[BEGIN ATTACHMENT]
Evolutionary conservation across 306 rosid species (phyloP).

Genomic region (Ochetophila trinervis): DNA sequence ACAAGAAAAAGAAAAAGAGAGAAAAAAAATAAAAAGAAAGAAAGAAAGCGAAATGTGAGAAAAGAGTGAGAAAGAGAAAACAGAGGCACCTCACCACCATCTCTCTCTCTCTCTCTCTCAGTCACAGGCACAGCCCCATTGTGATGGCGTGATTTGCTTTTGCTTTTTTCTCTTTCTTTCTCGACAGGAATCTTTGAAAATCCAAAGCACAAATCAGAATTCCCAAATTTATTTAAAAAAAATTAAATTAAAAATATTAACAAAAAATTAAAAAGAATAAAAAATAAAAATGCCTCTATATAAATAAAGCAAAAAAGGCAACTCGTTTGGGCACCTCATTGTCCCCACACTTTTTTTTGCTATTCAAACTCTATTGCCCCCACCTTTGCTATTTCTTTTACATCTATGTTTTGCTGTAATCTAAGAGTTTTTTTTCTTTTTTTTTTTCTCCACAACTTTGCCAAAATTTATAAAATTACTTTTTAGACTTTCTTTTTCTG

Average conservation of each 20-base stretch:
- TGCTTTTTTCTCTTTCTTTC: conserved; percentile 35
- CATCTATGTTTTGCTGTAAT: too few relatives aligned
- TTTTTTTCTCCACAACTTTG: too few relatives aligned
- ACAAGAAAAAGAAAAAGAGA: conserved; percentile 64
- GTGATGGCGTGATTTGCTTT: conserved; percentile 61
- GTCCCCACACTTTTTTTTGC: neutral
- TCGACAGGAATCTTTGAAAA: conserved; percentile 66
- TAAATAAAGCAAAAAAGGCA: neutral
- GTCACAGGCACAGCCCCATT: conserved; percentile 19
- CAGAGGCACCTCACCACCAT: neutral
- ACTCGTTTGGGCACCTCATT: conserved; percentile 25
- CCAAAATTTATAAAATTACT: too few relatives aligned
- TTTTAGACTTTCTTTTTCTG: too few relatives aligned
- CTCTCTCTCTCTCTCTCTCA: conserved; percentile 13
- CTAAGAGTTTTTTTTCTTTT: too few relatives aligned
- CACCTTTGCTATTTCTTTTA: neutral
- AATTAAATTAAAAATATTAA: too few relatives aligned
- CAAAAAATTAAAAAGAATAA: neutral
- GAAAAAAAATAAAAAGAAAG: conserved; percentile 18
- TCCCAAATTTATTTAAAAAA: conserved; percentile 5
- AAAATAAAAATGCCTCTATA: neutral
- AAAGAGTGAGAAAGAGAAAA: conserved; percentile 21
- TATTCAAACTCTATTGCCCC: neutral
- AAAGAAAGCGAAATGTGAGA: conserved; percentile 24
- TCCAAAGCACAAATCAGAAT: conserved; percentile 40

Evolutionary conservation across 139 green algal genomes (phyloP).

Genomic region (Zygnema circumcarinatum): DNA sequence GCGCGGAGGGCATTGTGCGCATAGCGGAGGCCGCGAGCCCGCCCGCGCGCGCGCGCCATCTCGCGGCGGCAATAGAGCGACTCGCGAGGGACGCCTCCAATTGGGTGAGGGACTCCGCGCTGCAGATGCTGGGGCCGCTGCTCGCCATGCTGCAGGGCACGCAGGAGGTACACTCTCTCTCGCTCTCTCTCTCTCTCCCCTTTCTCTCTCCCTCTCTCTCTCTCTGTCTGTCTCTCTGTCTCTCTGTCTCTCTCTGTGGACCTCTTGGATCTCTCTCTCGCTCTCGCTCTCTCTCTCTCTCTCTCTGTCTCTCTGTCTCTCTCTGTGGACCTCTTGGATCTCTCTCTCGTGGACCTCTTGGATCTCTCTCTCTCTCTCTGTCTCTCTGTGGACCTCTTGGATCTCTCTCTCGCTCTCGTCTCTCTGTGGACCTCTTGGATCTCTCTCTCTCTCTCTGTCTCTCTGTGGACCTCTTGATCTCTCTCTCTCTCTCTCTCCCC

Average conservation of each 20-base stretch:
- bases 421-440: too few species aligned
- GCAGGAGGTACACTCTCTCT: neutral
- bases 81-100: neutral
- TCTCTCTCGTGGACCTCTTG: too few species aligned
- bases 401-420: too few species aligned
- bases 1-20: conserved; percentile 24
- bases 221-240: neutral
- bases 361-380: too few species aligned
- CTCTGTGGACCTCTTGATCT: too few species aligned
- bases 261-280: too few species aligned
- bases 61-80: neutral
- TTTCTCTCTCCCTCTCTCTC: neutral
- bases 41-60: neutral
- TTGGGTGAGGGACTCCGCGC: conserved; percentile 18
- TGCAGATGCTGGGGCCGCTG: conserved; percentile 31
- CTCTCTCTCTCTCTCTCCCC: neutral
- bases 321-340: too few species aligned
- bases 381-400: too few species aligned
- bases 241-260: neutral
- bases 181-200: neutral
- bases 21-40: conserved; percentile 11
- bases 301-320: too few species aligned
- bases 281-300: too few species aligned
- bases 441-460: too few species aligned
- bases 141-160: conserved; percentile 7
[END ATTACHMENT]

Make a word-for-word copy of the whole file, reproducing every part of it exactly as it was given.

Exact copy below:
Evolutionary conservation across 306 rosid species (phyloP).

Genomic region (Ochetophila trinervis): DNA sequence ACAAGAAAAAGAAAAAGAGAGAAAAAAAATAAAAAGAAAGAAAGAAAGCGAAATGTGAGAAAAGAGTGAGAAAGAGAAAACAGAGGCACCTCACCACCATCTCTCTCTCTCTCTCTCTCAGTCACAGGCACAGCCCCATTGTGATGGCGTGATTTGCTTTTGCTTTTTTCTCTTTCTTTCTCGACAGGAATCTTTGAAAATCCAAAGCACAAATCAGAATTCCCAAATTTATTTAAAAAAAATTAAATTAAAAATATTAACAAAAAATTAAAAAGAATAAAAAATAAAAATGCCTCTATATAAATAAAGCAAAAAAGGCAACTCGTTTGGGCACCTCATTGTCCCCACACTTTTTTTTGCTATTCAAACTCTATTGCCCCCACCTTTGCTATTTCTTTTACATCTATGTTTTGCTGTAATCTAAGAGTTTTTTTTCTTTTTTTTTTTCTCCACAACTTTGCCAAAATTTATAAAATTACTTTTTAGACTTTCTTTTTCTG

Average conservation of each 20-base stretch:
- TGCTTTTTTCTCTTTCTTTC: conserved; percentile 35
- CATCTATGTTTTGCTGTAAT: too few relatives aligned
- TTTTTTTCTCCACAACTTTG: too few relatives aligned
- ACAAGAAAAAGAAAAAGAGA: conserved; percentile 64
- GTGATGGCGTGATTTGCTTT: conserved; percentile 61
- GTCCCCACACTTTTTTTTGC: neutral
- TCGACAGGAATCTTTGAAAA: conserved; percentile 66
- TAAATAAAGCAAAAAAGGCA: neutral
- GTCACAGGCACAGCCCCATT: conserved; percentile 19
- CAGAGGCACCTCACCACCAT: neutral
- ACTCGTTTGGGCACCTCATT: conserved; percentile 25
- CCAAAATTTATAAAATTACT: too few relatives aligned
- TTTTAGACTTTCTTTTTCTG: too few relatives aligned
- CTCTCTCTCTCTCTCTCTCA: conserved; percentile 13
- CTAAGAGTTTTTTTTCTTTT: too few relatives aligned
- CACCTTTGCTATTTCTTTTA: neutral
- AATTAAATTAAAAATATTAA: too few relatives aligned
- CAAAAAATTAAAAAGAATAA: neutral
- GAAAAAAAATAAAAAGAAAG: conserved; percentile 18
- TCCCAAATTTATTTAAAAAA: conserved; percentile 5
- AAAATAAAAATGCCTCTATA: neutral
- AAAGAGTGAGAAAGAGAAAA: conserved; percentile 21
- TATTCAAACTCTATTGCCCC: neutral
- AAAGAAAGCGAAATGTGAGA: conserved; percentile 24
- TCCAAAGCACAAATCAGAAT: conserved; percentile 40

Evolutionary conservation across 139 green algal genomes (phyloP).

Genomic region (Zygnema circumcarinatum): DNA sequence GCGCGGAGGGCATTGTGCGCATAGCGGAGGCCGCGAGCCCGCCCGCGCGCGCGCGCCATCTCGCGGCGGCAATAGAGCGACTCGCGAGGGACGCCTCCAATTGGGTGAGGGACTCCGCGCTGCAGATGCTGGGGCCGCTGCTCGCCATGCTGCAGGGCACGCAGGAGGTACACTCTCTCTCGCTCTCTCTCTCTCTCCCCTTTCTCTCTCCCTCTCTCTCTCTCTGTCTGTCTCTCTGTCTCTCTGTCTCTCTCTGTGGACCTCTTGGATCTCTCTCTCGCTCTCGCTCTCTCTCTCTCTCTCTCTGTCTCTCTGTCTCTCTCTGTGGACCTCTTGGATCTCTCTCTCGTGGACCTCTTGGATCTCTCTCTCTCTCTCTGTCTCTCTGTGGACCTCTTGGATCTCTCTCTCGCTCTCGTCTCTCTGTGGACCTCTTGGATCTCTCTCTCTCTCTCTGTCTCTCTGTGGACCTCTTGATCTCTCTCTCTCTCTCTCTCCCC

Average conservation of each 20-base stretch:
- bases 421-440: too few species aligned
- GCAGGAGGTACACTCTCTCT: neutral
- bases 81-100: neutral
- TCTCTCTCGTGGACCTCTTG: too few species aligned
- bases 401-420: too few species aligned
- bases 1-20: conserved; percentile 24
- bases 221-240: neutral
- bases 361-380: too few species aligned
- CTCTGTGGACCTCTTGATCT: too few species aligned
- bases 261-280: too few species aligned
- bases 61-80: neutral
- TTTCTCTCTCCCTCTCTCTC: neutral
- bases 41-60: neutral
- TTGGGTGAGGGACTCCGCGC: conserved; percentile 18
- TGCAGATGCTGGGGCCGCTG: conserved; percentile 31
- CTCTCTCTCTCTCTCTCCCC: neutral
- bases 321-340: too few species aligned
- bases 381-400: too few species aligned
- bases 241-260: neutral
- bases 181-200: neutral
- bases 21-40: conserved; percentile 11
- bases 301-320: too few species aligned
- bases 281-300: too few species aligned
- bases 441-460: too few species aligned
- bases 141-160: conserved; percentile 7